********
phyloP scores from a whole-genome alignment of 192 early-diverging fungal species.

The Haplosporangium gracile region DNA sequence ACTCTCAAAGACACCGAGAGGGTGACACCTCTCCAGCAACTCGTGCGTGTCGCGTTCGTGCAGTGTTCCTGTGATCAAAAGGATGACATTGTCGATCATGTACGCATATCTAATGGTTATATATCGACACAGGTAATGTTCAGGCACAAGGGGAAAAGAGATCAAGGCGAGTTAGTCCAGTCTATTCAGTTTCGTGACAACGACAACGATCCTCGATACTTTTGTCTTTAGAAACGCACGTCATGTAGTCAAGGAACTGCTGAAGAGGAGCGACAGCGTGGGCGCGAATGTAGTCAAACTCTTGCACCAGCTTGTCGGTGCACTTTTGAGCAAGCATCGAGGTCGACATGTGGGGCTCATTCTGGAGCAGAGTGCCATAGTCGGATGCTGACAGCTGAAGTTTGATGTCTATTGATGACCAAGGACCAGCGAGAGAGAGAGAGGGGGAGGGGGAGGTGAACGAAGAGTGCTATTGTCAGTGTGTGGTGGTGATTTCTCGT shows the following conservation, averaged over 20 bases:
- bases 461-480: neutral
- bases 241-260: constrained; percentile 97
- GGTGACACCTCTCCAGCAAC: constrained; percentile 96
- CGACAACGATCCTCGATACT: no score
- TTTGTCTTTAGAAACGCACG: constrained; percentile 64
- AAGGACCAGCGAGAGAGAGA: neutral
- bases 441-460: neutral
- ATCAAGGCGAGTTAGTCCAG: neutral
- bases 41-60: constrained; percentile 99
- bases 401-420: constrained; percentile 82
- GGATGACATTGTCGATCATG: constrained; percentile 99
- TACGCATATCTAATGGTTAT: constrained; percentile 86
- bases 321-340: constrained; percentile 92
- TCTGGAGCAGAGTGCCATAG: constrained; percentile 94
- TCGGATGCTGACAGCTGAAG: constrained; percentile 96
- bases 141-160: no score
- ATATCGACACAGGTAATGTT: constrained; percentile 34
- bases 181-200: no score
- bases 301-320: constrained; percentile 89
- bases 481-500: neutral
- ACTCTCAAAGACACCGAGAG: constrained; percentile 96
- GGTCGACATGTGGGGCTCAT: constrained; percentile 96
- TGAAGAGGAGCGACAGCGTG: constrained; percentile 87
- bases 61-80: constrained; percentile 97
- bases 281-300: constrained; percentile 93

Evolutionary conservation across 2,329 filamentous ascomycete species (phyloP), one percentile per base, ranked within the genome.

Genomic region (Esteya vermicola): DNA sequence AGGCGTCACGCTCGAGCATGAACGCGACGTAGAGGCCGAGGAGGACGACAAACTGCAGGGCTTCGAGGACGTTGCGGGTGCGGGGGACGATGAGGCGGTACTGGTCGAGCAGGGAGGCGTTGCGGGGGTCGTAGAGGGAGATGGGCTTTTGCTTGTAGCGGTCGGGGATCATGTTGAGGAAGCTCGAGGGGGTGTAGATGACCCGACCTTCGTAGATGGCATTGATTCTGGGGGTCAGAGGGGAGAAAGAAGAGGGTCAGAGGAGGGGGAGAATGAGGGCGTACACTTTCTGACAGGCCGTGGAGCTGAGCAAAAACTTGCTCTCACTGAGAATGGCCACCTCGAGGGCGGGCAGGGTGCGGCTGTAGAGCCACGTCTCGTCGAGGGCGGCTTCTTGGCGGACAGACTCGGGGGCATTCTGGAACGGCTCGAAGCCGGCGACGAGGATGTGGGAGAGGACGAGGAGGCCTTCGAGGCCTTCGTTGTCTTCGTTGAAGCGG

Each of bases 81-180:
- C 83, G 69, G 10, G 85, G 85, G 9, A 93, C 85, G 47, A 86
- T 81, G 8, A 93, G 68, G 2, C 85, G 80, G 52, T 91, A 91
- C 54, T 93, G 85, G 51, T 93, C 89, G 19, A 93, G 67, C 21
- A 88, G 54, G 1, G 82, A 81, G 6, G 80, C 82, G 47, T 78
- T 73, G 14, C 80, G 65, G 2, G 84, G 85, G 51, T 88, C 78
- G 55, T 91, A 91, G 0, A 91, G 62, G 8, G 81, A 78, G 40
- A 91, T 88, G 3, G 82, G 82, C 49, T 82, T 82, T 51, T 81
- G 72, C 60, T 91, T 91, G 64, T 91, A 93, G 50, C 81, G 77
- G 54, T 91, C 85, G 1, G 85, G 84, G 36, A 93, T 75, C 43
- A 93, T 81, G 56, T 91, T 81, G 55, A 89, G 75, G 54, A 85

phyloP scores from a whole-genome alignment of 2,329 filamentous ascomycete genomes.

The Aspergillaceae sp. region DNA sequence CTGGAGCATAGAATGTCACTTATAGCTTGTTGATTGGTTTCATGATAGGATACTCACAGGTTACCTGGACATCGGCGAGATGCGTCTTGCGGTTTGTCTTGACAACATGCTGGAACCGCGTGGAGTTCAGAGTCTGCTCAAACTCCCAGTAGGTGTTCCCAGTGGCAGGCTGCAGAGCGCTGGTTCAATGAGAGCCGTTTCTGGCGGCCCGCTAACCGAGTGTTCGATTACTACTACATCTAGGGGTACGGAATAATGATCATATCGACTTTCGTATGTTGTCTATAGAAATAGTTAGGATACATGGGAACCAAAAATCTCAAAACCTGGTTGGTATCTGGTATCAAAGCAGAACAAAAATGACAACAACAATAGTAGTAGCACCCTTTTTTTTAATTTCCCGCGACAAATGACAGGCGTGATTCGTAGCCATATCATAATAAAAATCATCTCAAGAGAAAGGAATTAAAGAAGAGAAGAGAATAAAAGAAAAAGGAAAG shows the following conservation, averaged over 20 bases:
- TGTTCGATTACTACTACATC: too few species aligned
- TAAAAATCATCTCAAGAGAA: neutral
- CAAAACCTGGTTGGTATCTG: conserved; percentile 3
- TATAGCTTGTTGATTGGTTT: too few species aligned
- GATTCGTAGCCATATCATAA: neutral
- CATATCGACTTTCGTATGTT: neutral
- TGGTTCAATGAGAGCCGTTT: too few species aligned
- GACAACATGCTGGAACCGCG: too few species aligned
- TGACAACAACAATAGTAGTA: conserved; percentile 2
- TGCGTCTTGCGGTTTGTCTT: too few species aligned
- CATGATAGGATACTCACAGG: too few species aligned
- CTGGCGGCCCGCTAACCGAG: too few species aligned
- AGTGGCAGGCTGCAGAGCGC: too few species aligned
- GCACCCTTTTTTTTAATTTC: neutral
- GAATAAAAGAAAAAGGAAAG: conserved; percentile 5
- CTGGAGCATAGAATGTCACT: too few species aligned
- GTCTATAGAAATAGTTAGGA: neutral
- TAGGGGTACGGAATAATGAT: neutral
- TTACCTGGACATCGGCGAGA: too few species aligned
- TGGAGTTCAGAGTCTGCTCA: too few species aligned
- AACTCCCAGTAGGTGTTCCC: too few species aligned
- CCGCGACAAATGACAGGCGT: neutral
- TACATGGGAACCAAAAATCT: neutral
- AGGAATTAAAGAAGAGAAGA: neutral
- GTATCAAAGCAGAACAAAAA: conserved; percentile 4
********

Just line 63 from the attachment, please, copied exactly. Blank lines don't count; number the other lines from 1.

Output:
- AACTCCCAGTAGGTGTTCCC: too few species aligned